The IME predicts that automation will come in stages. By 2018 we should see manufacturers such as Volvo and Mercedes offering vehicles that can follow the road automatically - Mercedes already has prototypes that can automatically overtake slow-moving traffic - and Bosch aims to have a self-driving solution for motorway driving by 2020.

Google's autonomous car isn't expected before 2025, but the Institute of Electrical and Electronic Engineers (IEEE) predicts that by 2040, up to 75% of all vehicles will be autonomous.

"We see level 4-capable vehicles in 4 years time, but in well defined areas under favourable weather conditions," Ford's Wagener says.

"The first applications will be more likely within dedicated fleets and ride services, but it is too early to predict when they will become available on a larger scale and for private users."

What if I must buy a car now?

If you can't wait until 2025 for the expected Google Car for a new car purchase, the current available driver assists make your morning commute a lot more tolerable. Tesla has autopilot, Mercedes-Benz has Distronic Plus with steering assist and Volvo has Pilot Assist II, which provide semi-autonomy for highway cruising.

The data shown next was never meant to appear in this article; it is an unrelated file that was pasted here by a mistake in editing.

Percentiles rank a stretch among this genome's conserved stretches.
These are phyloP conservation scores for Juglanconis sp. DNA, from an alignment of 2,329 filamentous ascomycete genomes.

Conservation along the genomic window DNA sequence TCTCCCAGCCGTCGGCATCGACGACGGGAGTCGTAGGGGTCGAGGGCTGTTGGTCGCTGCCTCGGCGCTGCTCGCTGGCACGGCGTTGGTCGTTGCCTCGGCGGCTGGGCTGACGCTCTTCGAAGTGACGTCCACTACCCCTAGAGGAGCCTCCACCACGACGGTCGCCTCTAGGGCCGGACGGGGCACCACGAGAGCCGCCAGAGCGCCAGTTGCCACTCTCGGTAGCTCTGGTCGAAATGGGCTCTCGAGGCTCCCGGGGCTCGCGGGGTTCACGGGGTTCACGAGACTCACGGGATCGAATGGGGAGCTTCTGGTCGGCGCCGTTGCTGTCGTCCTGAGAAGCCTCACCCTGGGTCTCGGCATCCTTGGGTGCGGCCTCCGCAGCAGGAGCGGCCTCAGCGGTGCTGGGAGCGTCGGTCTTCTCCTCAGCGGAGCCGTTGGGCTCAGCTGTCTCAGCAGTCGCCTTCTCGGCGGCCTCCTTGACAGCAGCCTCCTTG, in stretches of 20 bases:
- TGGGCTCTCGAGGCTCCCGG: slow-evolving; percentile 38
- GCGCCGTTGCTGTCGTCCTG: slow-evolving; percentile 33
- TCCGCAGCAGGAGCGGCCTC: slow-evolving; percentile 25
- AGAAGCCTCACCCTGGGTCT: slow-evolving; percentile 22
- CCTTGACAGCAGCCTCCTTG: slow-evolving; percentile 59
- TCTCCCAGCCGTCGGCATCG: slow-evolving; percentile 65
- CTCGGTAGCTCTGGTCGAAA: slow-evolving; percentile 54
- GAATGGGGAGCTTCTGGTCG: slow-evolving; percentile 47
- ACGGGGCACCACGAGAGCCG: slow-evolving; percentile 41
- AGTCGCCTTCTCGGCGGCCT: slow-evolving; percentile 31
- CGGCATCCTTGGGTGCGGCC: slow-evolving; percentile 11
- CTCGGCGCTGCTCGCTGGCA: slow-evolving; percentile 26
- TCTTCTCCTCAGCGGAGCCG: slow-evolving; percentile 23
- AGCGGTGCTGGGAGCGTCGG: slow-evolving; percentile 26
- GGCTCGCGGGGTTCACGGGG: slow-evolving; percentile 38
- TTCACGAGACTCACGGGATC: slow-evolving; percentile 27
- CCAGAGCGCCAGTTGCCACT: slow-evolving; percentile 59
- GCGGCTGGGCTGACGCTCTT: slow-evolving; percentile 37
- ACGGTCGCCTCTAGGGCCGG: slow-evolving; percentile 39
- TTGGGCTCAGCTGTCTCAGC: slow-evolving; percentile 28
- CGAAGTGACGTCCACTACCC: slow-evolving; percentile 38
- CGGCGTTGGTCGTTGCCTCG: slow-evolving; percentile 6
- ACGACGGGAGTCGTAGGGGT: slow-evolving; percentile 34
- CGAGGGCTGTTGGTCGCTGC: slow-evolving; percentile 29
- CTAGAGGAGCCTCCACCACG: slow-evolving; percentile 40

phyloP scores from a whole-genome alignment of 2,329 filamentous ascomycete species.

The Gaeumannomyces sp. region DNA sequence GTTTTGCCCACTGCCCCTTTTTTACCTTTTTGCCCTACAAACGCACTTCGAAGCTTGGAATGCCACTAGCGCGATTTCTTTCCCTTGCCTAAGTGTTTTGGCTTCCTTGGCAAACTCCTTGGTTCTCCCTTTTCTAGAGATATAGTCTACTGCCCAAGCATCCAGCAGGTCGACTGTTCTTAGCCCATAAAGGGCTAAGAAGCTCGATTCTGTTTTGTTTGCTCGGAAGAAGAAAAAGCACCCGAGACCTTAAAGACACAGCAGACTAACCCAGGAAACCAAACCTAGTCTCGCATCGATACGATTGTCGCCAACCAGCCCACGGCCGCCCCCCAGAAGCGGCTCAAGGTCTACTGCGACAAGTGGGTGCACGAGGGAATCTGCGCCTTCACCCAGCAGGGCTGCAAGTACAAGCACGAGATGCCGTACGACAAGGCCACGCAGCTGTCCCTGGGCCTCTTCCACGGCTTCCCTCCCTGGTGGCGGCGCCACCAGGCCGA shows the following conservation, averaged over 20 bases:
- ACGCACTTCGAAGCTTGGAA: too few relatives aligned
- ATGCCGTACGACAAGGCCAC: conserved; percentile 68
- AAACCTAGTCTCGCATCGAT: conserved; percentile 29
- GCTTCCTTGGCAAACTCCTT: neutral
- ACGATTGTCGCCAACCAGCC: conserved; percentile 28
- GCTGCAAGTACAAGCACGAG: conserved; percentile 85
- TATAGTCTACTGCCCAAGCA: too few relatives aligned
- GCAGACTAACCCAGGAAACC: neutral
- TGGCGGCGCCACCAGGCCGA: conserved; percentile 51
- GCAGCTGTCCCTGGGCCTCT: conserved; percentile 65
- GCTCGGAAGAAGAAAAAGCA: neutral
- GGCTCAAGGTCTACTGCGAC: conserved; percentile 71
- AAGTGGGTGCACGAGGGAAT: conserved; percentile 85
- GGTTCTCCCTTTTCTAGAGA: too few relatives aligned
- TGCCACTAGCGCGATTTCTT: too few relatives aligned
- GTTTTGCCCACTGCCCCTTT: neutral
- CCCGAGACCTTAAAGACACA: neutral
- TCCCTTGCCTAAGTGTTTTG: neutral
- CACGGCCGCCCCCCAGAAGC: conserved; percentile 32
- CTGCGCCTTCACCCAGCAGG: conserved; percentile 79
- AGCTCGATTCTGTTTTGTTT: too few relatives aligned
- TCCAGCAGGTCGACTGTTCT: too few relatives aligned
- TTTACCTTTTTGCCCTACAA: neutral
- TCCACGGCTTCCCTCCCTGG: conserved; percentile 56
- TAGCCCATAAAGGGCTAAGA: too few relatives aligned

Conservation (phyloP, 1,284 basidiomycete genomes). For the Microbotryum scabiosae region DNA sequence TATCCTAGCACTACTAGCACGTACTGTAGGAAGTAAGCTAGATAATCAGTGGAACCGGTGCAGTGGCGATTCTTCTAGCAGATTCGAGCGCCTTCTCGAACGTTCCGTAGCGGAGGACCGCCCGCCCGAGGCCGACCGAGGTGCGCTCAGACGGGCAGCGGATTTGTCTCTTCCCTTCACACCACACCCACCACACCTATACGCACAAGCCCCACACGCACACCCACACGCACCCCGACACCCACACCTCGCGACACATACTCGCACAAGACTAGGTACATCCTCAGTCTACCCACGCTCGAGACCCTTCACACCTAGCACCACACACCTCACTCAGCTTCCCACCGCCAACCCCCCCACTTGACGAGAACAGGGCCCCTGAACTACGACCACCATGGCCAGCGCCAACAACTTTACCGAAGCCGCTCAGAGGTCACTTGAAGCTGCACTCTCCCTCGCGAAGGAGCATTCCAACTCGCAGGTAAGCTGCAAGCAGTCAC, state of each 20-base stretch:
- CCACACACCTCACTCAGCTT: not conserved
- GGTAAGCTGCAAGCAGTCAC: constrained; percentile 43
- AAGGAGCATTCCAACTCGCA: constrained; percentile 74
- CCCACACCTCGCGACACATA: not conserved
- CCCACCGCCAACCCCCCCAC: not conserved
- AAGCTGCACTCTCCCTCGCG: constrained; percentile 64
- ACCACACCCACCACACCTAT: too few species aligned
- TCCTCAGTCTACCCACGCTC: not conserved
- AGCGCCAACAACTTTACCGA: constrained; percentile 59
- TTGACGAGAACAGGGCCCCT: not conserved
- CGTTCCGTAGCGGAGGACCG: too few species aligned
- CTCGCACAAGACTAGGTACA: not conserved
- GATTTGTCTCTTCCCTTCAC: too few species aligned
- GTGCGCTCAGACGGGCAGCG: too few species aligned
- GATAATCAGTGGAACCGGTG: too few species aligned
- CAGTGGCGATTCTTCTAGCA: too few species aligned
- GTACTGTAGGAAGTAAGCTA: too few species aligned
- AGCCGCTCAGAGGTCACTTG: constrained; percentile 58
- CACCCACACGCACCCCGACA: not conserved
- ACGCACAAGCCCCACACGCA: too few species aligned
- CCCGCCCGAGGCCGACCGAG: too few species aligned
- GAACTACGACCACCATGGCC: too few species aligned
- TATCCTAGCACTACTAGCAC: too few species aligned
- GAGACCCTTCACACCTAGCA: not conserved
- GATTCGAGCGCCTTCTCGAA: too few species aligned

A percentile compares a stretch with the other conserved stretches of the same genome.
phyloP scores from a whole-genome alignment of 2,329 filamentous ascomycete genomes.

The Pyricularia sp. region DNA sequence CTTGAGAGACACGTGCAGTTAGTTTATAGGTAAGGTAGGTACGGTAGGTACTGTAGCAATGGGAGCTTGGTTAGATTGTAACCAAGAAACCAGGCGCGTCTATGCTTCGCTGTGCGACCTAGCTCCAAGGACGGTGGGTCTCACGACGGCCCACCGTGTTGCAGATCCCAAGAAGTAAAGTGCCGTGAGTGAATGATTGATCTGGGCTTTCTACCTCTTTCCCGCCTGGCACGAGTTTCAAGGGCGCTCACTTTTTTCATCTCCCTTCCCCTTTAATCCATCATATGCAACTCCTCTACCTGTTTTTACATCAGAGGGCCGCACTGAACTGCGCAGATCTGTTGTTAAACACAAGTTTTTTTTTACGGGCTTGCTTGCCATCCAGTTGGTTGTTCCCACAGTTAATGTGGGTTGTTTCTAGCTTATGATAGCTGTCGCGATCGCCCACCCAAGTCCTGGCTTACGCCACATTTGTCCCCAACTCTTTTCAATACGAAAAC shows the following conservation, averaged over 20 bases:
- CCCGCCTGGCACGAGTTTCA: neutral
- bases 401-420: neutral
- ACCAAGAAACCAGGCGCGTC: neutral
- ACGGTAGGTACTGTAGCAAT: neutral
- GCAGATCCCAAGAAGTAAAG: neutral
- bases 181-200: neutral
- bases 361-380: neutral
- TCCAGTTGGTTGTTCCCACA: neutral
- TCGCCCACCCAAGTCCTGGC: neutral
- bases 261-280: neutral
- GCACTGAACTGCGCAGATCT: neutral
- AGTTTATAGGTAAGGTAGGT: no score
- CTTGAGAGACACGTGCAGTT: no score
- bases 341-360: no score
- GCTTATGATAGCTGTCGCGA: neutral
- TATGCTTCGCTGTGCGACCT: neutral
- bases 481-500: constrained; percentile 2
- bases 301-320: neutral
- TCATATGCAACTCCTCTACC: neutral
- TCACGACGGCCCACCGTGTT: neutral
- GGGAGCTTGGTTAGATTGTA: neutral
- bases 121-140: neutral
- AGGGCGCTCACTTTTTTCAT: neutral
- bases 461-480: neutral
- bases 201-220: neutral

These options typically cost thousands (price varies by car), but aid with maintaining speed and steering. Take Mercedes-Benz' Distronic Plus with steering assist technology for example: the technology combines adaptive cruise control (ACC) and steering assist to let the car automatically speed up, slow down and even stop. Steering assist can even follow the lane markers and steer the car automatically.

All you have to really do is make sure your hand is on the wheel, without having to put much effort into steering. If the car comes to a stop for longer than about five seconds, you have to manually tap the resume button or tap the gas pedal to get the car going again.

However, if a luxury car is out of your budget, mainstream cars such as the Kia Optima and Honda Civic offer full-speed range ACC that can accelerate, slow down and stop the car for you.

If you want a compact car, the Hyundai Elantra offers ACC and steering assist capabilities, but the ACC is limited to speeds of 5 mph and faster. The lane keep assist system doesn't operate as well autonomously as the luxury marques, either.

In short - they're a long way from the true driverless car, more aids to make us a little safer behind the wheel. Self-driving vehicles are coming, but they'll start with trucks and taxis.

Your KITT-a-like sports car might take a bit longer to arrive...

ABOUT THE AUTHOR

Contributor

Former lion tamer, Girls Aloud backing dancer and habitual liar Gary Marshall (Twitter, Google+) has been writing about tech since 1998, contributing sage advice and odd opinions to .net, MacFormat, Tap! and Official Windows Magazine as well as co-writing stacks of how-to tech books. "My job is to cut through the crap," he says. "And there's a lot of crap."